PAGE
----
History: Maggie Jane is a Herreshoff H28 modified (29’ with added doghouse and bowsprit). She was home built and originally sailed in Lake Michigan in the late sixties. Hull construction is mahogany strip planking, edge glued and fastened. A slow, on and off, 10 year restoration was recently completed by the current owner and included reconstruction of the cabin, interior, deck, cockpit and rig.
She was home built by the Egger family in Grand Haven Michigan in the late sixties, originally christened the Margory Jane, and sailed/cruised all over Lake Michigan. She was sold in the late seventies and brought out to the NW where the bowsprit was added and the name changed to the Captain Pierce. Very little is known of her ownership and whereabouts during this time but she, presumably, went through a succession of owners, some good and some, perhaps, not so good ending up in 2008 as an abandoned half sunk derelict at a Lake Union marina.
When I found the listing on Craigslist a young man had recently acquired her from the marina and had stabilized her but was quickly running out of time and resources to complete the project. A quick trip to a cash machine complete the foolish emotional transaction. Fresh rain water had taken a serious toll on her rig, decking, cockpit and cabin and interior but the hull appeared reasonably sound. She was towed to Vashon Island where a ‘temporary’ shelter was constructed over her and repairs conducted while primarily in the water. While restoring her at my home would have made more sense, I feared that, if I brought her home, she would never see the water again. I have too many friends with unfinished boat projects at home.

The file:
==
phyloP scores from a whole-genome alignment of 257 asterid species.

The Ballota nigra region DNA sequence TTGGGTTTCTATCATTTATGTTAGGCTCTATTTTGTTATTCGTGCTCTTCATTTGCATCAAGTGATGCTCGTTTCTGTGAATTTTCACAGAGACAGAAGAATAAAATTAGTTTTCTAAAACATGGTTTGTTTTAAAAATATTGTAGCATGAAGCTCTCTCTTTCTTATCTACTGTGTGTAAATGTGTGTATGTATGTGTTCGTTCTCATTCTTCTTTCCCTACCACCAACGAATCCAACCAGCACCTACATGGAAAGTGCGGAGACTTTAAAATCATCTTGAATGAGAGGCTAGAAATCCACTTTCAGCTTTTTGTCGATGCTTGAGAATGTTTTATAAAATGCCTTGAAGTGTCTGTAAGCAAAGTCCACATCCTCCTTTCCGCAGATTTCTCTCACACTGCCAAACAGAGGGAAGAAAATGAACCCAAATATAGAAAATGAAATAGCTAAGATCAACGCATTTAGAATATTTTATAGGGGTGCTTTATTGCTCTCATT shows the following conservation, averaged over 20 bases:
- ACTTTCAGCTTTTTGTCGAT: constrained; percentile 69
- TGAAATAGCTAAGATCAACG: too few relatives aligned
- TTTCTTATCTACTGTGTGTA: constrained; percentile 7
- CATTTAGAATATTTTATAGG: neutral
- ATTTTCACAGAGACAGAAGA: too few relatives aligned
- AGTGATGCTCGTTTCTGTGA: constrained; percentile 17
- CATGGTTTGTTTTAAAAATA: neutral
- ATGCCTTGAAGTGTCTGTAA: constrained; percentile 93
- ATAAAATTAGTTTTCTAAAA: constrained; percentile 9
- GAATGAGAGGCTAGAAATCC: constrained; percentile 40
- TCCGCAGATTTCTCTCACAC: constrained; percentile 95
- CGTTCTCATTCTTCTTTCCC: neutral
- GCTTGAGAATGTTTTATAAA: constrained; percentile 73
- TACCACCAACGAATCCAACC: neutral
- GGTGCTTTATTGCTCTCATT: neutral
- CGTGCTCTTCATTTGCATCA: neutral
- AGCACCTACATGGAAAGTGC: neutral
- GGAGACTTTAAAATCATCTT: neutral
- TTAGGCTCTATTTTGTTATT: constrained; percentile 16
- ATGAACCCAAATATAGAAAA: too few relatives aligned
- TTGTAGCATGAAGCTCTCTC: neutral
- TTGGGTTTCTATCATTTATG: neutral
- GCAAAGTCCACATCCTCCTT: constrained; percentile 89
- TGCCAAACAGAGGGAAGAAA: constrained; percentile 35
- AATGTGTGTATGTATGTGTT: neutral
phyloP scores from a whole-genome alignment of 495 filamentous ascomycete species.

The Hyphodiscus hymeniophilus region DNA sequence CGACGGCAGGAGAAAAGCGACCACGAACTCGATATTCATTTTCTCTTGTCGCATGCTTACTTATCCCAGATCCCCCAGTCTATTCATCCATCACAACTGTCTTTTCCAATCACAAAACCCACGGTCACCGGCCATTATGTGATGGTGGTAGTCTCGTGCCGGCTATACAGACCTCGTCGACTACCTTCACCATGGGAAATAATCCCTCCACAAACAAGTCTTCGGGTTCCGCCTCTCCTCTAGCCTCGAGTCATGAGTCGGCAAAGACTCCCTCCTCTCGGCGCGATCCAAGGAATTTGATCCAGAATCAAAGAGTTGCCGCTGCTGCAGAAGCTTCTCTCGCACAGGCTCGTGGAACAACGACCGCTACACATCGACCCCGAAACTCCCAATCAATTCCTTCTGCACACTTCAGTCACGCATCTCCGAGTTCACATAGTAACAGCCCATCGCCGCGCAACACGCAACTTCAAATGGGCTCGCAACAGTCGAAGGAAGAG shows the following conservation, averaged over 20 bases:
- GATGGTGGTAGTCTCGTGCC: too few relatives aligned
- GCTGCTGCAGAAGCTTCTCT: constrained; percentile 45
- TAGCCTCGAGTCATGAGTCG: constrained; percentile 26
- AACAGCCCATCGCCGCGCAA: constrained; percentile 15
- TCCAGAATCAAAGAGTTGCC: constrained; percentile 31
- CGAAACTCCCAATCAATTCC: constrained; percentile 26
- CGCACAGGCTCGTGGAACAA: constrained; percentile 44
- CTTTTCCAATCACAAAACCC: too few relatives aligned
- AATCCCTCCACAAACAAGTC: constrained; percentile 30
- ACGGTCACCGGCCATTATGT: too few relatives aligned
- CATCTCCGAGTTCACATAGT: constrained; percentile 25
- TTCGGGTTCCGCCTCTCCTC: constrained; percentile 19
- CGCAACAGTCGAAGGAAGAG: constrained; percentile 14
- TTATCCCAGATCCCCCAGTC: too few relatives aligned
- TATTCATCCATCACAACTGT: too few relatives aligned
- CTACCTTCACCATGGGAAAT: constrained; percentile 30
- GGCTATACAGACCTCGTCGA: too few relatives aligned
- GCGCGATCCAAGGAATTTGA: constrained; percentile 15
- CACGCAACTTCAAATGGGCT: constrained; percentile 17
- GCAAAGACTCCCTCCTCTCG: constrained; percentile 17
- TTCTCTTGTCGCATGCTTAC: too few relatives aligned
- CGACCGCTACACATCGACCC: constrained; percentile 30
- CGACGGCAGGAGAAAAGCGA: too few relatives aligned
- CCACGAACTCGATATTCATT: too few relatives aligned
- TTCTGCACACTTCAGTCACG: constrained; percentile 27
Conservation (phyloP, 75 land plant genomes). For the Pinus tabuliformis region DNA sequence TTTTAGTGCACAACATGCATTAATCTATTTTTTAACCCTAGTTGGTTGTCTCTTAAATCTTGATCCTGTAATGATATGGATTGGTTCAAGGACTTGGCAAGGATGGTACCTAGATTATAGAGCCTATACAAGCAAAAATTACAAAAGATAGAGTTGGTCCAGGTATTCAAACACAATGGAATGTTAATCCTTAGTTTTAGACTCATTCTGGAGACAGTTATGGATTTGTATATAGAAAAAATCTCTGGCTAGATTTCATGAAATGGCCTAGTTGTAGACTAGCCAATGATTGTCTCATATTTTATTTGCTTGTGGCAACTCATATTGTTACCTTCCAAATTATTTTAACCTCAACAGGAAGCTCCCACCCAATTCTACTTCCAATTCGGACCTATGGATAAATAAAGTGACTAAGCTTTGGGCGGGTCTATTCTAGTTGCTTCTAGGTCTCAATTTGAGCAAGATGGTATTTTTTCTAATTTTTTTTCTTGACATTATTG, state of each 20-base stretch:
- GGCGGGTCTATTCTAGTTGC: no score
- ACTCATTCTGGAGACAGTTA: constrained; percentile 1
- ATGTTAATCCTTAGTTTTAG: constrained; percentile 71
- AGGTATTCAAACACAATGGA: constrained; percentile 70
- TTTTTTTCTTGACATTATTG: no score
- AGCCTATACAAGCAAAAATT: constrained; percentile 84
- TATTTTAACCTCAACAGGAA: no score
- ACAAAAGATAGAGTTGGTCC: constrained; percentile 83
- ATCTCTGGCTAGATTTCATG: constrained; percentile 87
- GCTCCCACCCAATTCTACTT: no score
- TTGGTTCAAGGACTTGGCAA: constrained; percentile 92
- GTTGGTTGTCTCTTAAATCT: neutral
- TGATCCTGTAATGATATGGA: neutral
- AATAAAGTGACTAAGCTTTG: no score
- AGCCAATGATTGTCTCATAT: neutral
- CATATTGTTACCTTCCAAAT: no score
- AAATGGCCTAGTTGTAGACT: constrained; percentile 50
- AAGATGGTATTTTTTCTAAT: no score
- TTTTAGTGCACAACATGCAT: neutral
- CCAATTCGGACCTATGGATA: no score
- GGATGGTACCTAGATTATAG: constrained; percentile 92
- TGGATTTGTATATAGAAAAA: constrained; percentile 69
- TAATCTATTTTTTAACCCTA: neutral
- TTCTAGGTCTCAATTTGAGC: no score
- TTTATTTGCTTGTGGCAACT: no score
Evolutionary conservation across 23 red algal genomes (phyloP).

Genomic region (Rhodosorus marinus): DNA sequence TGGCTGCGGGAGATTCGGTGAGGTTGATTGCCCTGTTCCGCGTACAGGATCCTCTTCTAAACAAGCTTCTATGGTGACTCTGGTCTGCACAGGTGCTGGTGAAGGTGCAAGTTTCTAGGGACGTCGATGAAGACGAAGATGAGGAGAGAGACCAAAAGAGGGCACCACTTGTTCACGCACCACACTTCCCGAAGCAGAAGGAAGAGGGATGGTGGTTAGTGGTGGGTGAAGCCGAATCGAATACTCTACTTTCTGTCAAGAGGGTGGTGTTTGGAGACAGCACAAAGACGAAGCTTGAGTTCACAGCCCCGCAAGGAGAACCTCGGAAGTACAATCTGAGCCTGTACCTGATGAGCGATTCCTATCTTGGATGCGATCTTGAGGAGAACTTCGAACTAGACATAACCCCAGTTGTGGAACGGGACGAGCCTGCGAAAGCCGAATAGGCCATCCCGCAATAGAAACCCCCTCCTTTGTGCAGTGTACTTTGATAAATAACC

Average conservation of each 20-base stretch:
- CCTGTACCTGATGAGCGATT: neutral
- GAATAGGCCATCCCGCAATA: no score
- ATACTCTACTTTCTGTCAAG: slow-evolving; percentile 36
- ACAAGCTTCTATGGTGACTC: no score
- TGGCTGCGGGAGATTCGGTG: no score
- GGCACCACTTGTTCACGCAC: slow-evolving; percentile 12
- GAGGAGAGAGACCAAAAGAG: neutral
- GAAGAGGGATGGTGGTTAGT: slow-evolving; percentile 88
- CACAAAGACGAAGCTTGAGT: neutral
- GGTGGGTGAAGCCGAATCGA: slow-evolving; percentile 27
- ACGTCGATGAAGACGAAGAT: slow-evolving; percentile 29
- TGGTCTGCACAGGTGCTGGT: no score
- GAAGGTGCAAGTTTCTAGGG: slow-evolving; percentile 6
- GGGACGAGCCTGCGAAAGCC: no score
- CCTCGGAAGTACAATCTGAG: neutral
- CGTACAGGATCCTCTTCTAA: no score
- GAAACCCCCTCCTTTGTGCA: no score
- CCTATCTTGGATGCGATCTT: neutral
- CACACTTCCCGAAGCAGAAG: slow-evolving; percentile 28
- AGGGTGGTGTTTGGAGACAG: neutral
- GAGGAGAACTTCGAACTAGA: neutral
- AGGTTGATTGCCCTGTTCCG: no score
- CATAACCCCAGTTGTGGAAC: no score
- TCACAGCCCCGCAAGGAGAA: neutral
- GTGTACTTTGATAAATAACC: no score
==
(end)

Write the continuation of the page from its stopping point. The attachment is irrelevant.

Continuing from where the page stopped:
Restoration: The work was extensive including tearing out and replacing a third of the deck, the cabin sides, the entire cockpit, and cabin interior. The masts were reconditioned, new standing rigging installed, and the rudder and bow sprit rebuilt and the boat rewired. Hull work was fortunately limited to only sistering several frames and replacing some planking and transom framing. Early in the project I was contacted by a David Egger in the Midwest. David was the son of the original builder and had located me through correspondence with 48 North. David’s parents were now deceased and, at the urging of their daughter, he and his wife had set out to find the boat and what might have happened to her.
For 10 long years David and his family and friends living in the Midwest, patiently followed my restoration process through occasional emails and photos. This long distance reconnection culminated in the Egger family joining us in the summer of 2016 as our guests on Vashon Island for an inaugural sail on the newly rechristened Maggie Jane (the name gives some homage to David’s mother Margory Jane who the boat was originally named after).
We had an emotional sail on Quartermaster Harbor that day where two families, previously unknown to each other and living thousands of miles apart, came together to celebrate the rebirth of the boat after 50 years. The work was not complete however and life kept getting in the way. Maggie was kept under wraps in the marina for two more years and finally “finished”, at least to her current state, in the summer of 2018 and sailed up to the festival, her first time out of harbor. She now sails actively on Quartermaster Harbor on Vashon Island with occasional overnights. Future work includes new canvas, sails and the possible installation of an inboard diesel.